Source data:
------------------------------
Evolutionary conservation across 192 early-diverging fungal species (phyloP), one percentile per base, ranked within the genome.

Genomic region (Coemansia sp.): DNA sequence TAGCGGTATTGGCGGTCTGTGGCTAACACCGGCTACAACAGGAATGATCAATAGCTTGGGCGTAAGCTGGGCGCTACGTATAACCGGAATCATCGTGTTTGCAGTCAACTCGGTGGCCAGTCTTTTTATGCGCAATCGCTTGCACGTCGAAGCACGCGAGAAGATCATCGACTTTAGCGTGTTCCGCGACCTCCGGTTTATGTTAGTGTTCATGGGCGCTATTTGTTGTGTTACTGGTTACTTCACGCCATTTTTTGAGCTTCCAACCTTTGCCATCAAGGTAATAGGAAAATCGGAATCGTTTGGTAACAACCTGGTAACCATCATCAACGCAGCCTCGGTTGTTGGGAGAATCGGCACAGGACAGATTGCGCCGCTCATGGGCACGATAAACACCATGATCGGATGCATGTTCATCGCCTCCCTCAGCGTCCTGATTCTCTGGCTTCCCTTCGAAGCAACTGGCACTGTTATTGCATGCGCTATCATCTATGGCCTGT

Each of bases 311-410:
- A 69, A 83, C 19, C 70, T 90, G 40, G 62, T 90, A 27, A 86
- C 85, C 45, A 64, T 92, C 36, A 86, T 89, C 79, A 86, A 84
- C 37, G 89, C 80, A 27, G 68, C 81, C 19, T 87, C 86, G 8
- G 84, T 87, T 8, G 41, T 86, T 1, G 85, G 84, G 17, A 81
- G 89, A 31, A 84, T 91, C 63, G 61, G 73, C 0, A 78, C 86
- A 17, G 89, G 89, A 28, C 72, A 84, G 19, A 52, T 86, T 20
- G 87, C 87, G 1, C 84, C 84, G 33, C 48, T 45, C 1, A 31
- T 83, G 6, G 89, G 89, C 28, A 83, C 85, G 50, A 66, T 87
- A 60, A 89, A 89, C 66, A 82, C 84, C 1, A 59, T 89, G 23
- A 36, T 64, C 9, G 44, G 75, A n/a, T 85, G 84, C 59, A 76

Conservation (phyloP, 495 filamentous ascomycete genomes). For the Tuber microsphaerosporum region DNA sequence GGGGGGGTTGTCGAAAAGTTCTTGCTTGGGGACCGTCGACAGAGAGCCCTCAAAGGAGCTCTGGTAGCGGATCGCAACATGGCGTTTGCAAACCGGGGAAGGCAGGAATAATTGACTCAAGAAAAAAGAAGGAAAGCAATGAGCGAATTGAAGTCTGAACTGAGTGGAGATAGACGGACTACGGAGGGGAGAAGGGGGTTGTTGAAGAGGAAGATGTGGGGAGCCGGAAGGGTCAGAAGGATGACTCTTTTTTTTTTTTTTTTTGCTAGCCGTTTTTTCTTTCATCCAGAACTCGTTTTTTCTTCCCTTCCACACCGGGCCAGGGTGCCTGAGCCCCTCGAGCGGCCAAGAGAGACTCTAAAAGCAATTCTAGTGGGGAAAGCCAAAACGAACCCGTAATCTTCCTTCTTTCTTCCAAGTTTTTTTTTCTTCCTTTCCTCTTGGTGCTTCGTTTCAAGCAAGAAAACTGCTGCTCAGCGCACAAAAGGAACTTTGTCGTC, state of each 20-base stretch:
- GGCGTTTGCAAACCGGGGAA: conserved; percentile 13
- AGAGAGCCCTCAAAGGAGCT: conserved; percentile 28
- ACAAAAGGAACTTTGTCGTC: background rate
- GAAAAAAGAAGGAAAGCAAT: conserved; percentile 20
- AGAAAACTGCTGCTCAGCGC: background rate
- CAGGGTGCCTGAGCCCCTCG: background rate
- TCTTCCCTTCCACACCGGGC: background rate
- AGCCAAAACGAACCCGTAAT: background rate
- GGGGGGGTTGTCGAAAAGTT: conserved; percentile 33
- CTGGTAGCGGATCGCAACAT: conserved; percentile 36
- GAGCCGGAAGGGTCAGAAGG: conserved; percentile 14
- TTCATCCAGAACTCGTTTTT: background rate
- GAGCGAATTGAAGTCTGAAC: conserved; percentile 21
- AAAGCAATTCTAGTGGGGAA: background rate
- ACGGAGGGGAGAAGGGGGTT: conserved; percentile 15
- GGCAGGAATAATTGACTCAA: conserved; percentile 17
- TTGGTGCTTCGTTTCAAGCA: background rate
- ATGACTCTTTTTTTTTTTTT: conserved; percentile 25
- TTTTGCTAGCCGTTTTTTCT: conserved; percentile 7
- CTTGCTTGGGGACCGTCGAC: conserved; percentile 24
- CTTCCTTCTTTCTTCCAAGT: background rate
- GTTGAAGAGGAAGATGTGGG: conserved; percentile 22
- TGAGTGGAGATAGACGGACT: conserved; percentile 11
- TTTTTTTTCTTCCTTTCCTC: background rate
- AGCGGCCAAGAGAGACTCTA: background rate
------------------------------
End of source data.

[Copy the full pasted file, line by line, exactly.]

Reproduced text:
Evolutionary conservation across 192 early-diverging fungal species (phyloP), one percentile per base, ranked within the genome.

Genomic region (Coemansia sp.): DNA sequence TAGCGGTATTGGCGGTCTGTGGCTAACACCGGCTACAACAGGAATGATCAATAGCTTGGGCGTAAGCTGGGCGCTACGTATAACCGGAATCATCGTGTTTGCAGTCAACTCGGTGGCCAGTCTTTTTATGCGCAATCGCTTGCACGTCGAAGCACGCGAGAAGATCATCGACTTTAGCGTGTTCCGCGACCTCCGGTTTATGTTAGTGTTCATGGGCGCTATTTGTTGTGTTACTGGTTACTTCACGCCATTTTTTGAGCTTCCAACCTTTGCCATCAAGGTAATAGGAAAATCGGAATCGTTTGGTAACAACCTGGTAACCATCATCAACGCAGCCTCGGTTGTTGGGAGAATCGGCACAGGACAGATTGCGCCGCTCATGGGCACGATAAACACCATGATCGGATGCATGTTCATCGCCTCCCTCAGCGTCCTGATTCTCTGGCTTCCCTTCGAAGCAACTGGCACTGTTATTGCATGCGCTATCATCTATGGCCTGT

Each of bases 311-410:
- A 69, A 83, C 19, C 70, T 90, G 40, G 62, T 90, A 27, A 86
- C 85, C 45, A 64, T 92, C 36, A 86, T 89, C 79, A 86, A 84
- C 37, G 89, C 80, A 27, G 68, C 81, C 19, T 87, C 86, G 8
- G 84, T 87, T 8, G 41, T 86, T 1, G 85, G 84, G 17, A 81
- G 89, A 31, A 84, T 91, C 63, G 61, G 73, C 0, A 78, C 86
- A 17, G 89, G 89, A 28, C 72, A 84, G 19, A 52, T 86, T 20
- G 87, C 87, G 1, C 84, C 84, G 33, C 48, T 45, C 1, A 31
- T 83, G 6, G 89, G 89, C 28, A 83, C 85, G 50, A 66, T 87
- A 60, A 89, A 89, C 66, A 82, C 84, C 1, A 59, T 89, G 23
- A 36, T 64, C 9, G 44, G 75, A n/a, T 85, G 84, C 59, A 76

Conservation (phyloP, 495 filamentous ascomycete genomes). For the Tuber microsphaerosporum region DNA sequence GGGGGGGTTGTCGAAAAGTTCTTGCTTGGGGACCGTCGACAGAGAGCCCTCAAAGGAGCTCTGGTAGCGGATCGCAACATGGCGTTTGCAAACCGGGGAAGGCAGGAATAATTGACTCAAGAAAAAAGAAGGAAAGCAATGAGCGAATTGAAGTCTGAACTGAGTGGAGATAGACGGACTACGGAGGGGAGAAGGGGGTTGTTGAAGAGGAAGATGTGGGGAGCCGGAAGGGTCAGAAGGATGACTCTTTTTTTTTTTTTTTTTGCTAGCCGTTTTTTCTTTCATCCAGAACTCGTTTTTTCTTCCCTTCCACACCGGGCCAGGGTGCCTGAGCCCCTCGAGCGGCCAAGAGAGACTCTAAAAGCAATTCTAGTGGGGAAAGCCAAAACGAACCCGTAATCTTCCTTCTTTCTTCCAAGTTTTTTTTTCTTCCTTTCCTCTTGGTGCTTCGTTTCAAGCAAGAAAACTGCTGCTCAGCGCACAAAAGGAACTTTGTCGTC, state of each 20-base stretch:
- GGCGTTTGCAAACCGGGGAA: conserved; percentile 13
- AGAGAGCCCTCAAAGGAGCT: conserved; percentile 28
- ACAAAAGGAACTTTGTCGTC: background rate
- GAAAAAAGAAGGAAAGCAAT: conserved; percentile 20
- AGAAAACTGCTGCTCAGCGC: background rate
- CAGGGTGCCTGAGCCCCTCG: background rate
- TCTTCCCTTCCACACCGGGC: background rate
- AGCCAAAACGAACCCGTAAT: background rate
- GGGGGGGTTGTCGAAAAGTT: conserved; percentile 33
- CTGGTAGCGGATCGCAACAT: conserved; percentile 36
- GAGCCGGAAGGGTCAGAAGG: conserved; percentile 14
- TTCATCCAGAACTCGTTTTT: background rate
- GAGCGAATTGAAGTCTGAAC: conserved; percentile 21
- AAAGCAATTCTAGTGGGGAA: background rate
- ACGGAGGGGAGAAGGGGGTT: conserved; percentile 15
- GGCAGGAATAATTGACTCAA: conserved; percentile 17
- TTGGTGCTTCGTTTCAAGCA: background rate
- ATGACTCTTTTTTTTTTTTT: conserved; percentile 25
- TTTTGCTAGCCGTTTTTTCT: conserved; percentile 7
- CTTGCTTGGGGACCGTCGAC: conserved; percentile 24
- CTTCCTTCTTTCTTCCAAGT: background rate
- GTTGAAGAGGAAGATGTGGG: conserved; percentile 22
- TGAGTGGAGATAGACGGACT: conserved; percentile 11
- TTTTTTTTCTTCCTTTCCTC: background rate
- AGCGGCCAAGAGAGACTCTA: background rate